I purchased an ATI-x800-Pro/GTO-256MB back in 2005-6 because it mentioned on the box it had support for the newer SM3 functionality, and now years later when I really need that support - I find it is very limited and lacking in functionality, simply because the instruction cache is too small to hold the larger sequences most SM3 enhanced materials use in current day applications.
So, my question is this:
~ IDEA: Are the developer tools for the Radeon Series of ATI GPU's capable of compiling a 'Cache Execution Controller' to use a few registers or a few bytes in the GPU instruction cache to be used as 'Jump Vectors' if you will, to enable a 'CEC' type extension - that could use the rest of the cache as an execution unit, and swap out instructions as needed to enable larger sequences to be executed?
And if so, then updating my driver software with a 'wrapper' such as this would enable the use of many newer applications that could take advantage of large shader material enabled functions.
Or even use some type of tokenization? As I'm sure is already in use in some form or other for compression to utilize and optimize the use of cache.
I would hate to have to switch to another card or brand just yet, that has large instruction caches to deal with the larger material shaders currently in use.
As I've grown accustomed to my $400+ ATI Radeon!
Edited by: Me
I imagine it is not very interesting to add new (but old) features to a card released in 2004/2005 (even before AMD got ATI). Especially since you can now get a card which will overtake it for less than $50 (even IGPs/APUs can manage better). It is just my opinion... My guess is you will need a new card.
Yes, true! Thanks for the info.
But, I would also need a newer system to use a new card - since mine is still PCI/AGP, so I'd like to at least get another year of good use out of it. Maybe as a backup GFX renderer for UDK/Swarm processing?
Although, having a new card may also limit my activities dealing with older games - since newer cards will only use DX10 and above if I'm not mistaken? And not all older games have been or can be easily converted or recompiled to new ones, and DosBox doesn't always work right.
Thanks for the feedback though, it is appreciated!
So, my original question still remains unanswered.
My understanding is that DX11 cards are compatible with DX9 (or lower). Otherwise many games wouldnt have functioned after an upgrade.
I am not sure what you can do with your old hardware, perhaps sell it in pieces? It sounds like it is a big energy eater I had an old machine with AGP (an athlon xp machine) and I think the best thing I did was to get rid of it. It definitely is not worth to get a newer AGP graphics card. But if you really want to go cheap, you can get a used HD 3000 series card with AGP. But it really costs more on the long run if you go that way. (eh I got at some point an AGP HD 3600 card to that old machine and I now think it was a big waste of money )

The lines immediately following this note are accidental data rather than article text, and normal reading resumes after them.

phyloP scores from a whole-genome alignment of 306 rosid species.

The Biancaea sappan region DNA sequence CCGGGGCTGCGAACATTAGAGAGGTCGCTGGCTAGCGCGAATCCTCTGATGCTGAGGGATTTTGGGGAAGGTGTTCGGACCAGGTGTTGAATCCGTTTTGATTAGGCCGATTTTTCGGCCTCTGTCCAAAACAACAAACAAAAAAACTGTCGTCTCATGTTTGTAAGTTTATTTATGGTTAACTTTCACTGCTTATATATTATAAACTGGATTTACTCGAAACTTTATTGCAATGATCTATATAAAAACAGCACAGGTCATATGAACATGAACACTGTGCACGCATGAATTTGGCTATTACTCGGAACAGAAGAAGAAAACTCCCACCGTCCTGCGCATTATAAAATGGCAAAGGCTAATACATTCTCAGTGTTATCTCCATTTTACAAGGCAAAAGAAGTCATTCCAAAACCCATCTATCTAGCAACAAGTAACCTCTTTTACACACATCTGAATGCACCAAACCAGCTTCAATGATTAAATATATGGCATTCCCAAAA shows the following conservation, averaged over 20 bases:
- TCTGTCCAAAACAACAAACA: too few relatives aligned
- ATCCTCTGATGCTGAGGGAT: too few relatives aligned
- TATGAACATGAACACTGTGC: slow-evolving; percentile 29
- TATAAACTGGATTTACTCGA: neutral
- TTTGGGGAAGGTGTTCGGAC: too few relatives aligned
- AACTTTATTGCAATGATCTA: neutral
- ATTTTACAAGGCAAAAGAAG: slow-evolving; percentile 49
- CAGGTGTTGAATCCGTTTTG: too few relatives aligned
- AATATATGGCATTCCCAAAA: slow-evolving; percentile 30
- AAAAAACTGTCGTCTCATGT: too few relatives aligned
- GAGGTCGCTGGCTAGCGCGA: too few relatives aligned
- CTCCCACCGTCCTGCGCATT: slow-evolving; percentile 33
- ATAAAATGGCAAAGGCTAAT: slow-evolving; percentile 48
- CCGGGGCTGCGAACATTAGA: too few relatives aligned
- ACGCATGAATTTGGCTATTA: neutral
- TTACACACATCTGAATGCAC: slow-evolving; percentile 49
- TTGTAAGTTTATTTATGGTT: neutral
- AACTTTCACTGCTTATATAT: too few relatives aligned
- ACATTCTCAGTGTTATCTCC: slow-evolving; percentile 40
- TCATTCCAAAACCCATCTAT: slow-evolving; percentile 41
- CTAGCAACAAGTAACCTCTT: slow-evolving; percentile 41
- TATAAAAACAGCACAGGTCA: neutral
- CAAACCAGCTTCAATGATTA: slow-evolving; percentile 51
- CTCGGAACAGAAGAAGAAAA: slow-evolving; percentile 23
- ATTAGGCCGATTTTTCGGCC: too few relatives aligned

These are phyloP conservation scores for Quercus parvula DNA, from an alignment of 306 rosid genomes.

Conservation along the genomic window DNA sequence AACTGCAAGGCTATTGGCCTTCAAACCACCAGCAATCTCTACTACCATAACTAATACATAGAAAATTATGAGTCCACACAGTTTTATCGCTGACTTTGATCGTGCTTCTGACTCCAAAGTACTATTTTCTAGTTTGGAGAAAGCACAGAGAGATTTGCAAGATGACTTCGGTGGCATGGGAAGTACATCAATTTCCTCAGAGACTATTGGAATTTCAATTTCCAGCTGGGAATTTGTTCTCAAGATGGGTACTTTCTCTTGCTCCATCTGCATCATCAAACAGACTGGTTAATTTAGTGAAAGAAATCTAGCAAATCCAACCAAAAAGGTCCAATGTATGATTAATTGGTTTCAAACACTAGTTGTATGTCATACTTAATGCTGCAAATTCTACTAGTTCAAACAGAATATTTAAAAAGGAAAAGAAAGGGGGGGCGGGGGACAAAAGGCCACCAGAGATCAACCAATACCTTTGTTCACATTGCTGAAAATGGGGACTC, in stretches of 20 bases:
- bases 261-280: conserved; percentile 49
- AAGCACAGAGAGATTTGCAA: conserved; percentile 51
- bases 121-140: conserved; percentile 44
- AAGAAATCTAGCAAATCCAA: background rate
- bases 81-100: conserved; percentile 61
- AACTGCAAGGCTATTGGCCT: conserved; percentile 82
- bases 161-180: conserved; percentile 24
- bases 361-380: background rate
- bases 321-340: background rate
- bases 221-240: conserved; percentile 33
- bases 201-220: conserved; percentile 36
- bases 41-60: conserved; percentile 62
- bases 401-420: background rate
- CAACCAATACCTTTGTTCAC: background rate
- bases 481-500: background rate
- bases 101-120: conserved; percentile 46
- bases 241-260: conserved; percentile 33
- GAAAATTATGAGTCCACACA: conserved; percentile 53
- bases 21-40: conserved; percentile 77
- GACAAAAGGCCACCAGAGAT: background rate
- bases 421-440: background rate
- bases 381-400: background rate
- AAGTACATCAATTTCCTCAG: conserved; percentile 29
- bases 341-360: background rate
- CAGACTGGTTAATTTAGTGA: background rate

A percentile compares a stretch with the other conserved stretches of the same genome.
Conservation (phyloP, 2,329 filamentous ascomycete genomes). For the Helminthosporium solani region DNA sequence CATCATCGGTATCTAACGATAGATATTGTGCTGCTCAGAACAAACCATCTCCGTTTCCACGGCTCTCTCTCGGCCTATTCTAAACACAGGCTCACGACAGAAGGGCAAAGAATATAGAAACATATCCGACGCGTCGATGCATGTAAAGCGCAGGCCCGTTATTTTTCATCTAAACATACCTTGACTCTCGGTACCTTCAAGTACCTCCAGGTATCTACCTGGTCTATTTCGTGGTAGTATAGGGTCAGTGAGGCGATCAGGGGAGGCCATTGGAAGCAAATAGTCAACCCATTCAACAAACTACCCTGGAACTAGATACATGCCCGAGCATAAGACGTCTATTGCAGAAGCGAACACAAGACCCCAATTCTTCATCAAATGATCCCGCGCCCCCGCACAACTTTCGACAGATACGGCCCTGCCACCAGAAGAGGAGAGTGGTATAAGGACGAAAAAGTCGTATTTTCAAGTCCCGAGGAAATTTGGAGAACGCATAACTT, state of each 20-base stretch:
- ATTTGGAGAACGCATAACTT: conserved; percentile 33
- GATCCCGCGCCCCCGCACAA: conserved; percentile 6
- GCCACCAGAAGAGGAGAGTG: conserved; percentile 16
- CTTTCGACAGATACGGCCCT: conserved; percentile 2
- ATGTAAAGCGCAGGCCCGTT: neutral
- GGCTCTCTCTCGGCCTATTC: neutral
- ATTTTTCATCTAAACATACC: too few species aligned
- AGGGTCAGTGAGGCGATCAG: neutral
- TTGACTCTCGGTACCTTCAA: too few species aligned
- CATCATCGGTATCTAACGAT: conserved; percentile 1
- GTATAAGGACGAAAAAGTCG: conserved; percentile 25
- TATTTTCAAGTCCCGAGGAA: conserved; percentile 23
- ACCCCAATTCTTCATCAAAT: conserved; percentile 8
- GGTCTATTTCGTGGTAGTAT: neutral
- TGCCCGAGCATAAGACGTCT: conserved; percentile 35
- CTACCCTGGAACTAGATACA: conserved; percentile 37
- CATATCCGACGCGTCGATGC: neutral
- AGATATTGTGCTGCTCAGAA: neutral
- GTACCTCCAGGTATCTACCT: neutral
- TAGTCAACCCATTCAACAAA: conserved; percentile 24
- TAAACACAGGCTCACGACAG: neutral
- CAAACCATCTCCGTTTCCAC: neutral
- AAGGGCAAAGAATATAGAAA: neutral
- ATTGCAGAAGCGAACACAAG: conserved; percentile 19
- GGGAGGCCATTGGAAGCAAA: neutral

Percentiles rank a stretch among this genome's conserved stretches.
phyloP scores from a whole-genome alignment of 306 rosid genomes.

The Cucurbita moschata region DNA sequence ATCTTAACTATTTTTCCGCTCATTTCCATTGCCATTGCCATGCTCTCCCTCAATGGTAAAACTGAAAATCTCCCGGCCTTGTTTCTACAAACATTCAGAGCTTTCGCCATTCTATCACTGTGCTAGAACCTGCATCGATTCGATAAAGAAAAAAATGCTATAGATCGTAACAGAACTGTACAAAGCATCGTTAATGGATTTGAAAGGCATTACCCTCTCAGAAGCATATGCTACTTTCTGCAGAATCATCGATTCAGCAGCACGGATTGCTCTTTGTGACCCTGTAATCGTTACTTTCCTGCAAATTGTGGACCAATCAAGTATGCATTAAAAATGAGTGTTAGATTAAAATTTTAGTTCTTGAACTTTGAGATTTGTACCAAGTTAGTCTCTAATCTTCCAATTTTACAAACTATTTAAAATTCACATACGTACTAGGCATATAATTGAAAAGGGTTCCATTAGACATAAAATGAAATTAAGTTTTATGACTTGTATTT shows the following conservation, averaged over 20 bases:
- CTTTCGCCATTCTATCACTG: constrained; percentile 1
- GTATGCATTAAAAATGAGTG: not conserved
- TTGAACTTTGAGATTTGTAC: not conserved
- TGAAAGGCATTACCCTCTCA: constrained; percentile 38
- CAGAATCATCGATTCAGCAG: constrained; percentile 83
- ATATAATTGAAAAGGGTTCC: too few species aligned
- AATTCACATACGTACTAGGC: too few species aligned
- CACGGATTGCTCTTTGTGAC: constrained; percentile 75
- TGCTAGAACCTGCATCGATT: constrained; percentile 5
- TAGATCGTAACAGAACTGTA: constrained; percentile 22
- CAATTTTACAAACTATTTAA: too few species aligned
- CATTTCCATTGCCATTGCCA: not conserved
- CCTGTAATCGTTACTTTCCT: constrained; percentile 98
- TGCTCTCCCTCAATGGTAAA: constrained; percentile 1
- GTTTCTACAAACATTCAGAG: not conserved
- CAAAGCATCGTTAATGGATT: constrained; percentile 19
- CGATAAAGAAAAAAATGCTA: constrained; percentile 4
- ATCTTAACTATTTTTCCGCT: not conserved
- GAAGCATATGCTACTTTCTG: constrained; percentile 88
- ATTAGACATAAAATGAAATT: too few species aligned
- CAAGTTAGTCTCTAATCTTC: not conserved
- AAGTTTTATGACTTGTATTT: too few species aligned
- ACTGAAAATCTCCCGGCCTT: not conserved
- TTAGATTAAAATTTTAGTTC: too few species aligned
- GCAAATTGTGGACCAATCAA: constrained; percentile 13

Today, you can get a AMD APU based laptop with plenty of RAM and good GPU capabilities for less than $500. (they go less than $300 for very cheap models!)
If you think about it, you will get a somewhat mobile system which would be an upgrade over your old one and at the same time you can take it with you if you ever need that. All under the cost of what you payed for a GPU in 2005
Well, that's all fine if you have the extra cash to buy a new one, but from what I hear - a lot the new lower power technology computers have a different set of problems to deal with. Although, it would be nice to have a new system - I doubt I would enjoy it as much as my energy hog!
I may just switch it with a backup GF5700FX I have, just so I can use a few more apps I need at the present time for my art - and yes I know it's only SM2 but at least I'll be able to use it.
You may want to refine your search for problems with DX11 and older apps, as my understanding is some basic features of DX9 get replaced with newer incompatible versions, so as a result many apps that explicitly depend on DX9 no longer run proper or at all - without some patch from the software developer or third party outfit.
As far as Win8, no thanks! it's got way too much junk and IP protection applications for me to be able to use it effectively. Since I'm a content creator, but I'm not about to have all my work digitally encrypted(whether I want to or not) so nobody can see it - due to problems with incompatibility between systems, missing or corrupted signature headers etc.
Granted, soon I will have to get a new system to be able to even access the net, since MS has seen fit to monopolize the market again - with all their newest systems being forced on the public through ISP updates and upgrades.
When that happens, I may just take brush to canvas again - and let everyone else deal with the digital world! :|
Seeing as how I'm not likely to receive an answer from any amd dev's about my original question, I'll go ahead and mark your last post as the correct answer - and thanks for your time, info and effort trying to convince me to upgrade!
I cant seem to find anything which would suggest a DX11 card would not run DX9 game. I found many posts which says it is simply a matter of a setting or the DX11 cards support DX9 also etc. Based on that, I would say old games should function well with new cards. But obviously I cant be 100% sure because I dont play games that often
If you sell your old computer parts, you can make some money It might cost even more on the long run to let that old computer eat your electricity and time
I didnt say anything about windows 8, you can use whatever you want. It just comes bundled with computers. (not my fault ). Use Linux if you want or buy a Mac if you think Microsoft is evil (but I think Apple is even more evil, they just dont have enough market share to show it *lol*)